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August 10, 2016

Beware “cultural imperialism” in China – ex-Hyundai India chief

Overseas companies should be wary of establishing "cultural imperialism" in China says one prominent ex-auto CEO, as the drive to consolidating the plethora of automotive OEMs in the country looks to gather momentum.

Overseas companies should be wary of establishing “cultural imperialism” in China says one prominent ex-auto CEO, as the drive to consolidating the plethora of OEMs in the country looks to gather momentum.

There are currently around 100 OEMs in China, as Lear China VP and managing director, Charles Chang, recently outlined to the Global Automotive Forum (GAF) in Chongqing, with the supplier head estimating there would be more “unavoidable” mergers and acquisitions, which would “definitely” impact suppliers.

“Be a part of the country – do not try and and position yourselves as an over-bearing outsider,” former India Hyundai president, BVR Subbu, told the Chongqing conference. “There can not be cultural imperialism.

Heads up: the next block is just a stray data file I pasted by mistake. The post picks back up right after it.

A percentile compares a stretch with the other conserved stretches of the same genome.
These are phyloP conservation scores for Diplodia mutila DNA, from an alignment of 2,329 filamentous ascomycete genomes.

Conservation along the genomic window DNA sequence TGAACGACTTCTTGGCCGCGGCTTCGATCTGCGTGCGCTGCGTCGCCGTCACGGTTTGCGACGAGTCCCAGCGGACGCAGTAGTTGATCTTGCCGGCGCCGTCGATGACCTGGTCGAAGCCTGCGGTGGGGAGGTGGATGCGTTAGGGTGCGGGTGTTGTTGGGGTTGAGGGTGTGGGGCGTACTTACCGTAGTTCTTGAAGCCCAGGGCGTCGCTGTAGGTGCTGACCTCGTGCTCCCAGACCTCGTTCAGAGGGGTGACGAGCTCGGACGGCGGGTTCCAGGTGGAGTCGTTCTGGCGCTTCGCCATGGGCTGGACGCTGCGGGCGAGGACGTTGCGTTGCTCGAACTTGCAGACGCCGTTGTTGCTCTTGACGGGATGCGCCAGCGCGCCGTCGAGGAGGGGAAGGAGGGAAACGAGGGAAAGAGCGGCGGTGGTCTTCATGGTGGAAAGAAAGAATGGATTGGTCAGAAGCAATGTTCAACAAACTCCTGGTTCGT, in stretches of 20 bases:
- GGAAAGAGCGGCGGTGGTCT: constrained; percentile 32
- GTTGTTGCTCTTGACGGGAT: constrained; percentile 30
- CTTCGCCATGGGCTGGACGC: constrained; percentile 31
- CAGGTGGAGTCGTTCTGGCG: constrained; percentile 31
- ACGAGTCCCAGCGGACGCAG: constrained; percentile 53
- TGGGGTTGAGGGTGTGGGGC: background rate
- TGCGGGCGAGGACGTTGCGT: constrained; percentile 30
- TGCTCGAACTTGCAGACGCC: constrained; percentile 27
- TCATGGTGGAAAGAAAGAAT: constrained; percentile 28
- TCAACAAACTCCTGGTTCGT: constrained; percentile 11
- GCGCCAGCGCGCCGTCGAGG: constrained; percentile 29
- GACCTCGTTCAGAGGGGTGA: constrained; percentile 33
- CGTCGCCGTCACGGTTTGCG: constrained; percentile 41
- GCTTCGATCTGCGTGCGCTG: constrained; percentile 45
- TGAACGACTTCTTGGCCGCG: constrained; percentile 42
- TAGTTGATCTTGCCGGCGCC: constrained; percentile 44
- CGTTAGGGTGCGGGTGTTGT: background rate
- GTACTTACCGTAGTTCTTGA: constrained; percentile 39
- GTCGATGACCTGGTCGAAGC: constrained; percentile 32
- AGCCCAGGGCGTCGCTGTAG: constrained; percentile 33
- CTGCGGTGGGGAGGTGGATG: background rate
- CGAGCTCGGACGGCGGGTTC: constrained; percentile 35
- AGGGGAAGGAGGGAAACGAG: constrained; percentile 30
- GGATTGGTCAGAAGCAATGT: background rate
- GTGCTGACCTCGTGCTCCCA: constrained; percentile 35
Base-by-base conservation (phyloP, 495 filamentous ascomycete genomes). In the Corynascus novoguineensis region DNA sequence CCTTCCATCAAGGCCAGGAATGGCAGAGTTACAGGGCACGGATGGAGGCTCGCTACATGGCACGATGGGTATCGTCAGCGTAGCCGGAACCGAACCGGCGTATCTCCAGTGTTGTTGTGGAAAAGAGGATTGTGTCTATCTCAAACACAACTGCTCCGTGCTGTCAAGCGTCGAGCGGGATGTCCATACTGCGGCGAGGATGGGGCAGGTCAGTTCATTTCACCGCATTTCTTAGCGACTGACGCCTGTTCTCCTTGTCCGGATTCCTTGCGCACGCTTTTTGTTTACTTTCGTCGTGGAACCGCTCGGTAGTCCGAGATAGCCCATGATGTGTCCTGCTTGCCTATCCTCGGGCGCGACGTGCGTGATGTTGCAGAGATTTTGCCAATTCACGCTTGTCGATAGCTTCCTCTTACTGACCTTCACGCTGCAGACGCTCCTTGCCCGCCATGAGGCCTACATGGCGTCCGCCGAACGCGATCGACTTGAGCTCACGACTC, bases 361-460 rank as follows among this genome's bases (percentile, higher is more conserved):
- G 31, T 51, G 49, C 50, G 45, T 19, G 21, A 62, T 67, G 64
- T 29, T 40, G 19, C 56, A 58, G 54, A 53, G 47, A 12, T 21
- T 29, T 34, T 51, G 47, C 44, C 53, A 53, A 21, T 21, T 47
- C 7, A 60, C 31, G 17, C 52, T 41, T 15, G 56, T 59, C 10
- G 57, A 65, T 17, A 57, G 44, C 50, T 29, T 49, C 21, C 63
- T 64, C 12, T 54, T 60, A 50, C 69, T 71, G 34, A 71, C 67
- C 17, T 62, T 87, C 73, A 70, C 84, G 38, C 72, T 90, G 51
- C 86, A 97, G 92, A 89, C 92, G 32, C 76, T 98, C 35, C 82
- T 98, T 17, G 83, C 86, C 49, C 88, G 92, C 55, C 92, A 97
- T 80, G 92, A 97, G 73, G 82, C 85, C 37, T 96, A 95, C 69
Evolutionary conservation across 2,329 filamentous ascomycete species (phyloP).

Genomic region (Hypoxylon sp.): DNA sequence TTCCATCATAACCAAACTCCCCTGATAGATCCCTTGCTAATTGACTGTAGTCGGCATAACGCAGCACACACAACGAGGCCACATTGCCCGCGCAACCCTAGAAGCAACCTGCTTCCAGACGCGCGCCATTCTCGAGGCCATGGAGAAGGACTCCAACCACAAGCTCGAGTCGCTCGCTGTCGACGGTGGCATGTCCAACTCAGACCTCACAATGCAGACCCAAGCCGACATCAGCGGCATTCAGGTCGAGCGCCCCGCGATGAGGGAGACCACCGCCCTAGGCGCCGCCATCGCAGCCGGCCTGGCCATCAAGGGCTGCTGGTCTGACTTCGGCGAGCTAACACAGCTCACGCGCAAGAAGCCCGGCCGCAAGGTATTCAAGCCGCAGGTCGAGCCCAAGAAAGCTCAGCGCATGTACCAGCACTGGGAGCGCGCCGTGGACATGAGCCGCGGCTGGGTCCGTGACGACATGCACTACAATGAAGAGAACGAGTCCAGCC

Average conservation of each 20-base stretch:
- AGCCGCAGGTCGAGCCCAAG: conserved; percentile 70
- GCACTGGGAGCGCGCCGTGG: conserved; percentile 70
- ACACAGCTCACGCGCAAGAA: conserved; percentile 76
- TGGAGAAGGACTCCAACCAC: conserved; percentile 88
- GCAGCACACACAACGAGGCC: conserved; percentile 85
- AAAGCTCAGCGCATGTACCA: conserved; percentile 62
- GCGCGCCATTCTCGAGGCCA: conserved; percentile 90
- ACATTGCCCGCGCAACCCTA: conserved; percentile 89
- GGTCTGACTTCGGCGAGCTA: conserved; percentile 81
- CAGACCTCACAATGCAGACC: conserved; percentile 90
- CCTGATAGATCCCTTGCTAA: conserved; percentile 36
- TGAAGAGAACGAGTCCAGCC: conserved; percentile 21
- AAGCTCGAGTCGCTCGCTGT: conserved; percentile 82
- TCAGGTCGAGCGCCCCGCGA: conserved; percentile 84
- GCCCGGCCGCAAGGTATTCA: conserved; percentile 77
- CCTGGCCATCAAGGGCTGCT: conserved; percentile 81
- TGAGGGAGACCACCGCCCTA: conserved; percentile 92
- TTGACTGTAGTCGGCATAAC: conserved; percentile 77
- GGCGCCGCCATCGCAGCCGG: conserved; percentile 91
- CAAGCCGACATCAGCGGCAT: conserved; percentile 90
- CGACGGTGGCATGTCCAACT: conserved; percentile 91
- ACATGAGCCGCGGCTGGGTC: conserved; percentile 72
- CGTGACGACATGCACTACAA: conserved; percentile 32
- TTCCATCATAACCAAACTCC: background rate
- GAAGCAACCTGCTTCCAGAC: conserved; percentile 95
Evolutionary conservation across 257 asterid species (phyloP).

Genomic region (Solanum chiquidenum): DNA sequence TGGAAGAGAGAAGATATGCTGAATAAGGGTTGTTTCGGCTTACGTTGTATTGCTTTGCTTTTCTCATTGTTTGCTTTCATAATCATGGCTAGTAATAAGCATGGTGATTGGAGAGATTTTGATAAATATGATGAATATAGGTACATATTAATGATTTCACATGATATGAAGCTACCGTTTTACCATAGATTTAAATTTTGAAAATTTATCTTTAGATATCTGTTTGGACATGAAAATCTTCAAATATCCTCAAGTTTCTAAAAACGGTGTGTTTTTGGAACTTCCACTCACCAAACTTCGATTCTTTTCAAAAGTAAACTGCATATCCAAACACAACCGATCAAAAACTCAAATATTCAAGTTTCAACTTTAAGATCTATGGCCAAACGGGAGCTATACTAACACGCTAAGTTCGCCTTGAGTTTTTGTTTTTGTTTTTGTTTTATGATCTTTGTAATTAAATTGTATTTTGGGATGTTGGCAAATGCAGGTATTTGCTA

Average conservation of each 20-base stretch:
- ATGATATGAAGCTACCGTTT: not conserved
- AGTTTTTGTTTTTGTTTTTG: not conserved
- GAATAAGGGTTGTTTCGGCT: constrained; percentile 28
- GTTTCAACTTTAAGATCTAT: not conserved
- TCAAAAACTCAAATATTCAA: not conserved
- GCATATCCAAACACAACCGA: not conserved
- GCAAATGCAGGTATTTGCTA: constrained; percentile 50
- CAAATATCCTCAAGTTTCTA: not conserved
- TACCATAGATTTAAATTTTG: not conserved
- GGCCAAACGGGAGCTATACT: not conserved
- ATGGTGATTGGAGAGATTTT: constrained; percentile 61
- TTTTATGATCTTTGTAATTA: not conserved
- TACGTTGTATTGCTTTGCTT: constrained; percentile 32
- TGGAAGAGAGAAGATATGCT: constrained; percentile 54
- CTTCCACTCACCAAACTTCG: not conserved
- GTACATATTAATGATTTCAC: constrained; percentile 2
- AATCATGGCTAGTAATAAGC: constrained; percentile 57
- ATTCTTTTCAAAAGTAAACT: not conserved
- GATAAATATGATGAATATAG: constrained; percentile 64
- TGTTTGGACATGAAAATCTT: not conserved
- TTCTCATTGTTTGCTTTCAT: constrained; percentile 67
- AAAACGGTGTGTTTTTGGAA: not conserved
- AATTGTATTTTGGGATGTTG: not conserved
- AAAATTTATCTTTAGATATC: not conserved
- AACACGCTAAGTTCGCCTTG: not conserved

“Innovation is probably best nurtured where you have a cross-fertilisation of learning. China’s OEMs have to look at a phase of consolidation. I know you can’t have 20, 30, 50 manufacturers headed by ex-pat talent and hope to build a foundation.

“I believe a few champions backed by significant local technical talent is a foundation for [a] sustained, global driver which is an imperative. I believe the Chinese automotive industry is at that stage to take that great leap forward.”

However, Subbu cautioned against “blood-letting by compatriots” and “extreme price competition” internally in China as the country moved towards further M&A activity.

“[That ] will not help brand China,” he added. “Hyundai and Kia were at loggerheads in global markets. When Hyundai took over Kia, one of the first things that happened, both companies were together exporting around 3m cars.

“Just a US$100 increase in the price of the cars made a difference of US$300m to the balance sheet. That kind of money brought in resources for continued product innovation.”

The ex-Hyundai boss also cited supplier improvement as key to building strong business. “Once you lay that brick of component quality, you start to lay the foundation,” he noted.

“What Geely has done is exceptionally good. It is what Tata Motors did when it took over Jaguar.”

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